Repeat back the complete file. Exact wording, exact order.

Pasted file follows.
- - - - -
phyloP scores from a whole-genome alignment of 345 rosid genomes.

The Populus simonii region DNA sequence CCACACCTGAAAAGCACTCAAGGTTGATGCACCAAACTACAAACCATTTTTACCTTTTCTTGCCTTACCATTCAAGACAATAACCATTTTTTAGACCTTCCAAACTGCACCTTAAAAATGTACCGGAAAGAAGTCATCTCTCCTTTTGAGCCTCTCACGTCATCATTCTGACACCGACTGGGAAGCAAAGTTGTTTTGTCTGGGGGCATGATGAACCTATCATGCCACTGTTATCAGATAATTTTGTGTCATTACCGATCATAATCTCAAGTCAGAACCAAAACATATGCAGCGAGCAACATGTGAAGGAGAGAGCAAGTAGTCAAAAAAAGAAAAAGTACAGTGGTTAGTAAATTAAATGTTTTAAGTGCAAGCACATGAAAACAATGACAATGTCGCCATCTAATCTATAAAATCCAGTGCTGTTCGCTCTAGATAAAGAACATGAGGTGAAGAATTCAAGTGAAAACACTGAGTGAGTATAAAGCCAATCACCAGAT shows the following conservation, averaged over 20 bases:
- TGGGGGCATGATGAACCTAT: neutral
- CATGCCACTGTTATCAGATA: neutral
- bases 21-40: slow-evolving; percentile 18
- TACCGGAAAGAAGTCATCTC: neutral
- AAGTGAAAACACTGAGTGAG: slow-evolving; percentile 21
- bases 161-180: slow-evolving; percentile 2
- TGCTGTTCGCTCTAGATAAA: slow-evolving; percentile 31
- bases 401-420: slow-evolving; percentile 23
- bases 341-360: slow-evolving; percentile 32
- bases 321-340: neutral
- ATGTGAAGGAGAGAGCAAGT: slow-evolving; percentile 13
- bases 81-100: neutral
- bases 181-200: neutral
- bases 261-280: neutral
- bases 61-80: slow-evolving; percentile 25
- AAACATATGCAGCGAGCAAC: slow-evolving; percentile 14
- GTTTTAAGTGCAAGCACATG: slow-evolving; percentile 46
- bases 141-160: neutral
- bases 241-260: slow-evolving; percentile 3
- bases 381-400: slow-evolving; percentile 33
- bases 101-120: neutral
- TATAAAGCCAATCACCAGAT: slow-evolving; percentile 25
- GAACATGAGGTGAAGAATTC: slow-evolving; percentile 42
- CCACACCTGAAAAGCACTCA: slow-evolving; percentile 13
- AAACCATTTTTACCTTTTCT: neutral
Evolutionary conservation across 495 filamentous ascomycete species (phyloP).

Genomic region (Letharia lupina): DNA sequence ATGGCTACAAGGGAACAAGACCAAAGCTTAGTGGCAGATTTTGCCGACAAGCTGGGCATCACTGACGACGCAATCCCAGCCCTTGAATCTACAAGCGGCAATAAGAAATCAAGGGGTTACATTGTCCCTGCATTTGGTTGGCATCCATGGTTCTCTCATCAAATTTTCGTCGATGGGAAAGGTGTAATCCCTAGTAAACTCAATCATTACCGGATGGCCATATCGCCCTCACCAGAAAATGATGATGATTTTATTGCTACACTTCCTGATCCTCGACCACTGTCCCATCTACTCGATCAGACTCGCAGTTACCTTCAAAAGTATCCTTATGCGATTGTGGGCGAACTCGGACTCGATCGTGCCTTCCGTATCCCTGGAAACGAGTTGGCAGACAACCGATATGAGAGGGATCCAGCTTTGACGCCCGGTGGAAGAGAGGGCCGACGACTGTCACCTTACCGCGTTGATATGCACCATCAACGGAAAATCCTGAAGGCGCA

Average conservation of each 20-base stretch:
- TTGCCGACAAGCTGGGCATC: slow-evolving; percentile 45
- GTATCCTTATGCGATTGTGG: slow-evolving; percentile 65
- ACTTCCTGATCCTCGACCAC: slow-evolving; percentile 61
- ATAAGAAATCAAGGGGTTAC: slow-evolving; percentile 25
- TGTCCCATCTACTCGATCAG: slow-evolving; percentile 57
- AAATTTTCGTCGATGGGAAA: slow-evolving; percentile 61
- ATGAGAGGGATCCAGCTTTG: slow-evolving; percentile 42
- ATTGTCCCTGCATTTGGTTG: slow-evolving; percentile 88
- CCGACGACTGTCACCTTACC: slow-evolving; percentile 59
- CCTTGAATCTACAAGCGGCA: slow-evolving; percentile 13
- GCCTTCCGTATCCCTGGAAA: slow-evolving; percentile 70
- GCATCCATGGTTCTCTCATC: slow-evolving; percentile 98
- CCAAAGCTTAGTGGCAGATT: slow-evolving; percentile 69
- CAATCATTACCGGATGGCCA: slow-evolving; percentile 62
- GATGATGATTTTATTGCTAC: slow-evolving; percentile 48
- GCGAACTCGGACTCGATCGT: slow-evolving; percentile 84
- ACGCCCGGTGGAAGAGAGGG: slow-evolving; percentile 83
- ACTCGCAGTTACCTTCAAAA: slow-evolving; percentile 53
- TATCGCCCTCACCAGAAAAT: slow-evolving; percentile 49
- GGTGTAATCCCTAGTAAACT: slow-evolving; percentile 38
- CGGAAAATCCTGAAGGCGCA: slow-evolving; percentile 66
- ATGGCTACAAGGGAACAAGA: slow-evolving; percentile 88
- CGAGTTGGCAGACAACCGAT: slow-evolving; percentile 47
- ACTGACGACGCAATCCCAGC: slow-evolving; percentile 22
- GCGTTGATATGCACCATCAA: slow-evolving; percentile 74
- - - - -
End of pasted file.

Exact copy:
phyloP scores from a whole-genome alignment of 345 rosid genomes.

The Populus simonii region DNA sequence CCACACCTGAAAAGCACTCAAGGTTGATGCACCAAACTACAAACCATTTTTACCTTTTCTTGCCTTACCATTCAAGACAATAACCATTTTTTAGACCTTCCAAACTGCACCTTAAAAATGTACCGGAAAGAAGTCATCTCTCCTTTTGAGCCTCTCACGTCATCATTCTGACACCGACTGGGAAGCAAAGTTGTTTTGTCTGGGGGCATGATGAACCTATCATGCCACTGTTATCAGATAATTTTGTGTCATTACCGATCATAATCTCAAGTCAGAACCAAAACATATGCAGCGAGCAACATGTGAAGGAGAGAGCAAGTAGTCAAAAAAAGAAAAAGTACAGTGGTTAGTAAATTAAATGTTTTAAGTGCAAGCACATGAAAACAATGACAATGTCGCCATCTAATCTATAAAATCCAGTGCTGTTCGCTCTAGATAAAGAACATGAGGTGAAGAATTCAAGTGAAAACACTGAGTGAGTATAAAGCCAATCACCAGAT shows the following conservation, averaged over 20 bases:
- TGGGGGCATGATGAACCTAT: neutral
- CATGCCACTGTTATCAGATA: neutral
- bases 21-40: slow-evolving; percentile 18
- TACCGGAAAGAAGTCATCTC: neutral
- AAGTGAAAACACTGAGTGAG: slow-evolving; percentile 21
- bases 161-180: slow-evolving; percentile 2
- TGCTGTTCGCTCTAGATAAA: slow-evolving; percentile 31
- bases 401-420: slow-evolving; percentile 23
- bases 341-360: slow-evolving; percentile 32
- bases 321-340: neutral
- ATGTGAAGGAGAGAGCAAGT: slow-evolving; percentile 13
- bases 81-100: neutral
- bases 181-200: neutral
- bases 261-280: neutral
- bases 61-80: slow-evolving; percentile 25
- AAACATATGCAGCGAGCAAC: slow-evolving; percentile 14
- GTTTTAAGTGCAAGCACATG: slow-evolving; percentile 46
- bases 141-160: neutral
- bases 241-260: slow-evolving; percentile 3
- bases 381-400: slow-evolving; percentile 33
- bases 101-120: neutral
- TATAAAGCCAATCACCAGAT: slow-evolving; percentile 25
- GAACATGAGGTGAAGAATTC: slow-evolving; percentile 42
- CCACACCTGAAAAGCACTCA: slow-evolving; percentile 13
- AAACCATTTTTACCTTTTCT: neutral
Evolutionary conservation across 495 filamentous ascomycete species (phyloP).

Genomic region (Letharia lupina): DNA sequence ATGGCTACAAGGGAACAAGACCAAAGCTTAGTGGCAGATTTTGCCGACAAGCTGGGCATCACTGACGACGCAATCCCAGCCCTTGAATCTACAAGCGGCAATAAGAAATCAAGGGGTTACATTGTCCCTGCATTTGGTTGGCATCCATGGTTCTCTCATCAAATTTTCGTCGATGGGAAAGGTGTAATCCCTAGTAAACTCAATCATTACCGGATGGCCATATCGCCCTCACCAGAAAATGATGATGATTTTATTGCTACACTTCCTGATCCTCGACCACTGTCCCATCTACTCGATCAGACTCGCAGTTACCTTCAAAAGTATCCTTATGCGATTGTGGGCGAACTCGGACTCGATCGTGCCTTCCGTATCCCTGGAAACGAGTTGGCAGACAACCGATATGAGAGGGATCCAGCTTTGACGCCCGGTGGAAGAGAGGGCCGACGACTGTCACCTTACCGCGTTGATATGCACCATCAACGGAAAATCCTGAAGGCGCA

Average conservation of each 20-base stretch:
- TTGCCGACAAGCTGGGCATC: slow-evolving; percentile 45
- GTATCCTTATGCGATTGTGG: slow-evolving; percentile 65
- ACTTCCTGATCCTCGACCAC: slow-evolving; percentile 61
- ATAAGAAATCAAGGGGTTAC: slow-evolving; percentile 25
- TGTCCCATCTACTCGATCAG: slow-evolving; percentile 57
- AAATTTTCGTCGATGGGAAA: slow-evolving; percentile 61
- ATGAGAGGGATCCAGCTTTG: slow-evolving; percentile 42
- ATTGTCCCTGCATTTGGTTG: slow-evolving; percentile 88
- CCGACGACTGTCACCTTACC: slow-evolving; percentile 59
- CCTTGAATCTACAAGCGGCA: slow-evolving; percentile 13
- GCCTTCCGTATCCCTGGAAA: slow-evolving; percentile 70
- GCATCCATGGTTCTCTCATC: slow-evolving; percentile 98
- CCAAAGCTTAGTGGCAGATT: slow-evolving; percentile 69
- CAATCATTACCGGATGGCCA: slow-evolving; percentile 62
- GATGATGATTTTATTGCTAC: slow-evolving; percentile 48
- GCGAACTCGGACTCGATCGT: slow-evolving; percentile 84
- ACGCCCGGTGGAAGAGAGGG: slow-evolving; percentile 83
- ACTCGCAGTTACCTTCAAAA: slow-evolving; percentile 53
- TATCGCCCTCACCAGAAAAT: slow-evolving; percentile 49
- GGTGTAATCCCTAGTAAACT: slow-evolving; percentile 38
- CGGAAAATCCTGAAGGCGCA: slow-evolving; percentile 66
- ATGGCTACAAGGGAACAAGA: slow-evolving; percentile 88
- CGAGTTGGCAGACAACCGAT: slow-evolving; percentile 47
- ACTGACGACGCAATCCCAGC: slow-evolving; percentile 22
- GCGTTGATATGCACCATCAA: slow-evolving; percentile 74